Exploring the RISC-V processor architecture

New Chip in Town

© Photo by Jason Jarrach on Unsplash

© Photo by Jason Jarrach on Unsplash

Article from Issue 256/2022
Author(s): , Author(s):

The open source RISC-V processor architecture is poised to shake up the processor industry. Thanks to the Qemu emulator, you can get to know the RISC-V without waiting for affordable hardware.

Most of the IT industry has consolidated around Intel-equivalent processors with the x86 and (related) AMD64 architectures. But just two decades ago, several other processor manufacturers and architectures were fighting for a place in the market. Many of these processors (including MIPS, PowerPC, Alpha, and SPARC) followed a set of principles for processor design known as Reduced Instruction Set Computer (RISC). RISC systems live on today, most notably in the ARM architecture used in today's in smartphones, Raspberry Pis, and other electronic devices. (The acronym ARM actually stands for Advanced RISC Machine.) But another RISC contender is also on the rise.

RISC-V, pronounced "Risk Five," is widely hailed as a shooting star in the processor architecture sky [1]. Proponents believe RISC-V can do everything ARM can do – and it is all open source and royalty free. The non-proprietary nature of RISC-V means it could allow small chip makers to get in a game that is now dominated by a few tech giants. And even mainstream vendors could one day gain an edge by choosing RISC-V and avoiding licensing fees.

At just 10 years old, the RISC-V architecture is still considered comparatively young. If you can live without Linux and prefer FreeRTOS, you can get started today and gain some RISC-V experience on reasonably priced hardware (see the box entitled "Hardware Options"). Until recently, if you were looking for a RISC-V processor capable of running Linux, you would have to pay as much as EUR600. As this issue goes to print, an affordable, Linux-ready RISC-V board has finally reached the market, though little is known about it [2].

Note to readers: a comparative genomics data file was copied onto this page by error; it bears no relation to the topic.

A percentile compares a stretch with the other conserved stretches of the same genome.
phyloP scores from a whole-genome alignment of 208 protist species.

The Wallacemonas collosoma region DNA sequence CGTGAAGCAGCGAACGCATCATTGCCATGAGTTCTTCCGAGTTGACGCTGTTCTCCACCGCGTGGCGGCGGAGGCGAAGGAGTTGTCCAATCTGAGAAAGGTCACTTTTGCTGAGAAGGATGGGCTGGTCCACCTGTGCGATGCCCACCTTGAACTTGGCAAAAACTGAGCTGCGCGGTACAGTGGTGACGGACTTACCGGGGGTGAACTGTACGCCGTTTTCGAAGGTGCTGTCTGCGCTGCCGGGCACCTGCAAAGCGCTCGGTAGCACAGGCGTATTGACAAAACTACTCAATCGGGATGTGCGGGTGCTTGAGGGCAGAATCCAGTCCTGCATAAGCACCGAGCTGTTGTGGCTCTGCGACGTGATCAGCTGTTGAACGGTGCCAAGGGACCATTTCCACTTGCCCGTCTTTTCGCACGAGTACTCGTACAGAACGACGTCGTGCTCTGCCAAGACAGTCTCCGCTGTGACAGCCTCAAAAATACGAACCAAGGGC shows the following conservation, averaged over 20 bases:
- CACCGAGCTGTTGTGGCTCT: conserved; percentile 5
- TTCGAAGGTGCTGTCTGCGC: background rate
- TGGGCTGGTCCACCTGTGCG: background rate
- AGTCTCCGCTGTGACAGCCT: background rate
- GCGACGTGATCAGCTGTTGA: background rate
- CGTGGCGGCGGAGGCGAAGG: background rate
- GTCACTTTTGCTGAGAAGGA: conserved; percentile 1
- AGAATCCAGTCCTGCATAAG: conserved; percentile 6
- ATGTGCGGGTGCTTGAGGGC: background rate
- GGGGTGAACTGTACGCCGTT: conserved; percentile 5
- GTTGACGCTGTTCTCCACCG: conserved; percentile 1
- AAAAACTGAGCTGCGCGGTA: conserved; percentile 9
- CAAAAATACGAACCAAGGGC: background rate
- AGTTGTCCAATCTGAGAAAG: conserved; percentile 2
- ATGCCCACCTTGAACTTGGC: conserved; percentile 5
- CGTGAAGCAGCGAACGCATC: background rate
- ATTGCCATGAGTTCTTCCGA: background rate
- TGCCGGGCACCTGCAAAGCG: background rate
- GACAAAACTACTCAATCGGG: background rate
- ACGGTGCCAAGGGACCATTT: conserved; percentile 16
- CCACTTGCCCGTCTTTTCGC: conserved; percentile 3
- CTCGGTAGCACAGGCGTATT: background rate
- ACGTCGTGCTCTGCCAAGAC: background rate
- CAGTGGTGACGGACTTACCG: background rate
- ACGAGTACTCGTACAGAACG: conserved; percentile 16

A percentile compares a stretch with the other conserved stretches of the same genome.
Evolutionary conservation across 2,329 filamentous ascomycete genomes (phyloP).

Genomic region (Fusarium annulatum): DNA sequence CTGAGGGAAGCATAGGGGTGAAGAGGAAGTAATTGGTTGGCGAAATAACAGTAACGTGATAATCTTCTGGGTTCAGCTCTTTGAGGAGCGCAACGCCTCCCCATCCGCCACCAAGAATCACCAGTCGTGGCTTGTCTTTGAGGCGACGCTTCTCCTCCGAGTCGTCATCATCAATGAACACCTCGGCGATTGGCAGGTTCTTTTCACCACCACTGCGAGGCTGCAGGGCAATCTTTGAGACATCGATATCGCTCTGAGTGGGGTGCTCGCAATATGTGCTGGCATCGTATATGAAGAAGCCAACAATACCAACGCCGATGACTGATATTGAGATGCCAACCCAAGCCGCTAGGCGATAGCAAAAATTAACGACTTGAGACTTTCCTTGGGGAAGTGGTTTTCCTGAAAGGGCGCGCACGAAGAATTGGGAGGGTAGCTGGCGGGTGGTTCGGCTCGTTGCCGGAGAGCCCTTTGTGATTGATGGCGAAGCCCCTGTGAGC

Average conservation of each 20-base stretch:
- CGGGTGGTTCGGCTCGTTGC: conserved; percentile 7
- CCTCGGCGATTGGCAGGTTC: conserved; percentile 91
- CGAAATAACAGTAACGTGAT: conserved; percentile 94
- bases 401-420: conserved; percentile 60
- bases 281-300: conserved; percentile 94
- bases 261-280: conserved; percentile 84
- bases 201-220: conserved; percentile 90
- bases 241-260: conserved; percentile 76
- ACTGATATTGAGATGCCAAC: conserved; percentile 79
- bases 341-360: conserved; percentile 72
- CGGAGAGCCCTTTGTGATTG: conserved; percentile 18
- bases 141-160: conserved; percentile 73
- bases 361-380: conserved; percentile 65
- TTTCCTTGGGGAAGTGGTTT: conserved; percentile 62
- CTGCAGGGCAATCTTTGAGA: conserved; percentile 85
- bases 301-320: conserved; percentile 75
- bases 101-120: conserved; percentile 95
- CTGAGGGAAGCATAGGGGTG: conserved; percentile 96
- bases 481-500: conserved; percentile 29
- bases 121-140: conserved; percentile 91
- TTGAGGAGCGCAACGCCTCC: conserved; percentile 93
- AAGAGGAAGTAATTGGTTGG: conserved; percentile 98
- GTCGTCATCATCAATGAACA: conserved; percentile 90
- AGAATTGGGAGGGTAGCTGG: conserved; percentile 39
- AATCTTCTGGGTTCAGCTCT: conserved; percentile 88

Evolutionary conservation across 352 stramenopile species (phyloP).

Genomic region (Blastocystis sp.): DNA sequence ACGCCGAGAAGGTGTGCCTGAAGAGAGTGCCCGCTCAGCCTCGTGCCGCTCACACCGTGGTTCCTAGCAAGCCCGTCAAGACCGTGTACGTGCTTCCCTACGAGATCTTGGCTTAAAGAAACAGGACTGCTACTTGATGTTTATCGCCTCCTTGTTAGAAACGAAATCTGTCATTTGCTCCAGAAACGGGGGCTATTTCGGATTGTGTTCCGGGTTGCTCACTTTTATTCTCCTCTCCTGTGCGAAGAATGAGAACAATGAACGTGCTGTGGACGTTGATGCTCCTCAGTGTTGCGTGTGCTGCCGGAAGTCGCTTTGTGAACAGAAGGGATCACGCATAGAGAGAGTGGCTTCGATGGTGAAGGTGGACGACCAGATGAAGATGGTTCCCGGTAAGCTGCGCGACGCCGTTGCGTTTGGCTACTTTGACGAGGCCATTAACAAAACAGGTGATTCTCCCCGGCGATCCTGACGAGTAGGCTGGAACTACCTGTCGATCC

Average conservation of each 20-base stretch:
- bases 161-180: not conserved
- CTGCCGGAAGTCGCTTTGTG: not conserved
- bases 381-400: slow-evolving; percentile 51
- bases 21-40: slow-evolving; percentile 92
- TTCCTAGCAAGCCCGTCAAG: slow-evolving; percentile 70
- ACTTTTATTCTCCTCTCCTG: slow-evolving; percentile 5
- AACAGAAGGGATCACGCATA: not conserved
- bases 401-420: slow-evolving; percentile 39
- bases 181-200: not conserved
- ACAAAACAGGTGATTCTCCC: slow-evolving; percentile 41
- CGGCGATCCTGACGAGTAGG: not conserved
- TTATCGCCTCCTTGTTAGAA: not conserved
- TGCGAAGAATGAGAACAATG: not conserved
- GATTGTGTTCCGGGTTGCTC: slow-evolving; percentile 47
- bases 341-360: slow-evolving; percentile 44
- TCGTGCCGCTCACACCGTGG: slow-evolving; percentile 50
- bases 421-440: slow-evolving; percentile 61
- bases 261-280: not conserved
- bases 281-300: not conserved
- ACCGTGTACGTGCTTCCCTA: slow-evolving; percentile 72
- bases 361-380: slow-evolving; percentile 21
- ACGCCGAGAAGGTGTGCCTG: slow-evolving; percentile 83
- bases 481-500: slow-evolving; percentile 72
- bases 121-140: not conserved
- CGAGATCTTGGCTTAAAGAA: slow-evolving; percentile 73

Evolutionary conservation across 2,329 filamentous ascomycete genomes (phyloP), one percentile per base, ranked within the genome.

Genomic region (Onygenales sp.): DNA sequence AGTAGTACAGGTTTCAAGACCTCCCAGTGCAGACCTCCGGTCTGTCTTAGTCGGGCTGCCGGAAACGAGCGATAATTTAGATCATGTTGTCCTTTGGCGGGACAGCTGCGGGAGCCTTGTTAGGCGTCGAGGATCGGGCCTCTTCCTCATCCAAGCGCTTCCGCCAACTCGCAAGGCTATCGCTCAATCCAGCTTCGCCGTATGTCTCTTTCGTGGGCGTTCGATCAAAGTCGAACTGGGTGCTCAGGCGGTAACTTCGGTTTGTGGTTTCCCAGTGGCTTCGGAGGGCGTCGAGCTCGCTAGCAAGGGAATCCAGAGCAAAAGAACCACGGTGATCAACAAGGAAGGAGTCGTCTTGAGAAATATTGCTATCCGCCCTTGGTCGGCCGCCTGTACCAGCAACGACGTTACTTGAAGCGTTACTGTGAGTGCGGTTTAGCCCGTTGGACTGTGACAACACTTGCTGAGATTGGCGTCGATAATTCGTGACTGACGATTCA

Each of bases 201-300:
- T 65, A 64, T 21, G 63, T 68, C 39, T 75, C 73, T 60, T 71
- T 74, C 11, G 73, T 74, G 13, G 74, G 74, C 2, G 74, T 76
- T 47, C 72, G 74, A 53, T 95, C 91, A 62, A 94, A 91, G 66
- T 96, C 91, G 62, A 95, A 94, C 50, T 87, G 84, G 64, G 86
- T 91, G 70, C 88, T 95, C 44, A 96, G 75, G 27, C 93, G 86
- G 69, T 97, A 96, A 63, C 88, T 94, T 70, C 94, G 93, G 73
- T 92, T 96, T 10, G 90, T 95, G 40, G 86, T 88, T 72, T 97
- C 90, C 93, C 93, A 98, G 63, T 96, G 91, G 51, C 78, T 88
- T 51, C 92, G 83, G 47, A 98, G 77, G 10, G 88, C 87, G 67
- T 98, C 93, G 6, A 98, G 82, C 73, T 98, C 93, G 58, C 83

Hardware Options

The ESP32-C3-DevKitC-02 board, which features a RISC-V core, is available in mail order shops for prices starting at around EUR10 (Figure 1). Chinese manufacturer Espressif has added a RISC-V-based ESP32-C3 to its well-known and successful ESP32 model; it has slightly slower performance than the classic model, but it is smaller and less expensive.

Figure 1: Espressif is already offering its ESP32-C3-DevKitC-02 RISC-V board for a low price.

If you want to get to know RISC-V in combination with Linux, you can do so right now without waiting for the perfect hardware. A RISC-V compiler is available for Ubuntu, and the Qemu hardware emulator is also available to emulate a complete 32- or 64-bit RISC-V system. Some Linux distros already have RISC-V variants of their software collections, so you can quickly get to work.

This article shows how to take your first steps with exploring Linux on RISC-V – but first a little background.

About RISC-V

Ten years ago, computer scientists at the University of California, Berkeley (UC Berkeley), developed a new CPU instruction set architecture (ISA) known as RISC-V (Figure 2); the idea was for RISC-V to be modern and suitable for both teaching and research, as well as actual applications [3]. The special highlight was the BSD-based licensing model, which allows the licensee to use the architecture free of charge (Table 1).

Figure 2: The RISC-V logo.

Table 1

RISC-V Features

Modularity

Basic Instruction Set Plus Extensions

Register width

32, 64, 128

No. of registers

16 (for embedded), 32, 64

Architecture type

Load/Store

File storage format

Little Endian

Number of instructions

40 (RV32I, Computational, Control Flow, Memory Access)

Privilege Levels

3

Machine type

Three register machine

Instruction types

6 (R, I, U, S, B, J)

Software

Comprehensive software ecosystem with popular software stacks (Linux, FreeRTOS)

Misc.

Stable specification, no further changes planned